I’ve just been diagnosed with stage IV pancreatic cancer, and I want to do something for my children that they will have to remember me by. I have five children, and bless them, they are all currently searching for the miracle cure for me. I tell them that they are wasting precious time we have together, but here they are wheeling me to appointments and calling doctors about clinical trials all over the country. It’s exhausting. I had a close coworker die from pancreatic cancer a few years ago, so I know it comes on swiftly and likely, I won’t be around for much longer. How do I “memorialize myself for them and also for my sweet grandchildren — and the grandchildren who I’ve yet to meet yet? (My children are young and just starting to grow families of their own). I know this is a rather depressing subject, but I’m short on time and really looking for a way to stay “alive” in their memories.
No presents will ever give them what they really want: to hear your voice and see your face long after you are gone.
However, there is something you can do that will help them quench that desire for you in their lives: personalized videos. If possible, hire a local production company for one day to film you and then edit the recordings for you. If finances are an issue, contact your local colleges who can put you in touch with students or recent graduates just starting out that will likely charge less. If neither option works, grab your video camera or your phone and record yourself.
Your first roadblock may be that you don’t know what to say. Here are a few ideas:
Start off with a personal message for your child. To do this, try to reflect on the past, present, and future quickly. Share a few stories or mention moments as they grew up that meant a lot to you. Talk about what makes you proud of them. Discuss how you’d like them to process your death. Mention your hopes for their futures. Reflect on anything you wish you did differently in the past. Read them the books you read to them when they were little children.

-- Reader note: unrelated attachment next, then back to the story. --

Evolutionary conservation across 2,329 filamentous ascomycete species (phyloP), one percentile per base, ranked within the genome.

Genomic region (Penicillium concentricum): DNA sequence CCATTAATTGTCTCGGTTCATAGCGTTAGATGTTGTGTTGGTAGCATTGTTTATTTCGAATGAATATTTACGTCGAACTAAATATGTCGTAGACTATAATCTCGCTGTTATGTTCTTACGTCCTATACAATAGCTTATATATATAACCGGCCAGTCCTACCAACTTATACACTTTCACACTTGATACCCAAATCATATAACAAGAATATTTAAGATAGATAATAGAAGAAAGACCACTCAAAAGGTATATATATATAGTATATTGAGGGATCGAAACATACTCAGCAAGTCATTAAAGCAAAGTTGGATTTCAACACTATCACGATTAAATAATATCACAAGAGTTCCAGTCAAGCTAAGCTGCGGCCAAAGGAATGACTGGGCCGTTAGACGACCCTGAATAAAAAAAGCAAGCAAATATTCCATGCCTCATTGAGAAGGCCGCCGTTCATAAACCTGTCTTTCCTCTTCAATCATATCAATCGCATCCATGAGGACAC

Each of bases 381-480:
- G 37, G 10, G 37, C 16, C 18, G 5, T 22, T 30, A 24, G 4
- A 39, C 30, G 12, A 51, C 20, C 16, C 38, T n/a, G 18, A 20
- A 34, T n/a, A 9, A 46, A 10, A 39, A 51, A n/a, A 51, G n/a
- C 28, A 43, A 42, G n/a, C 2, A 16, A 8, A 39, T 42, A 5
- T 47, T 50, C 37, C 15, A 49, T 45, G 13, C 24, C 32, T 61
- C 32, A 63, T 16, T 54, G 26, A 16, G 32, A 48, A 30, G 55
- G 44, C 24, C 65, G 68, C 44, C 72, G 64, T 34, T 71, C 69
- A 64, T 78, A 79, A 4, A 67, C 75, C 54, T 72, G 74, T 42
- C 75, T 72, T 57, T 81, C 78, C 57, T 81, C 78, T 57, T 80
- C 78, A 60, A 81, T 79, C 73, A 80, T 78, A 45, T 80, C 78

Write a letter that can be shared with all grandchildren. In it, talk about who you are as a person. What you are currently like, and would have loved to be like, as a grandmother. Talk about what their own parents were like as children and share any advice you have for them as they go through life.
If you have time to do more, think about what else sets you apart. Are you known for your singing? If so, have someone record you singing your favorite songs or maybe the lullabies you sang to your children and grandchildren. Do you have a rose collection that you nurture? Select flowers to be pressed into pottery for your children. Are you a skilled baker? Pull together 20 of your favorite recipes and make sure they’re written out for your children to use in the future. Are you known for a certain perfume? Spritz it on a card for each child to keep in a safe spot.
There’s one more important thing to do: decide when your children and grandchildren should receive these gifts. Will it be right after you pass or would you prefer some time pass before they receive these gifts? It might be best to wait briefly as your children will have heavy feelings they’ll need to process during the busy time after the immediate death. But you know your children best, and these videos and letters might help them process your passing.
You’re giving your children and grandchildren a beautiful gift. One that will help them always see you as alive and caring and wonderful as you are in this very moment.
Are you facing a problem that is being complicated by a health condition or disability? Folks’ advice columnist Erin Ollila wants to help. Email firstname.lastname@example.org and tell us your problem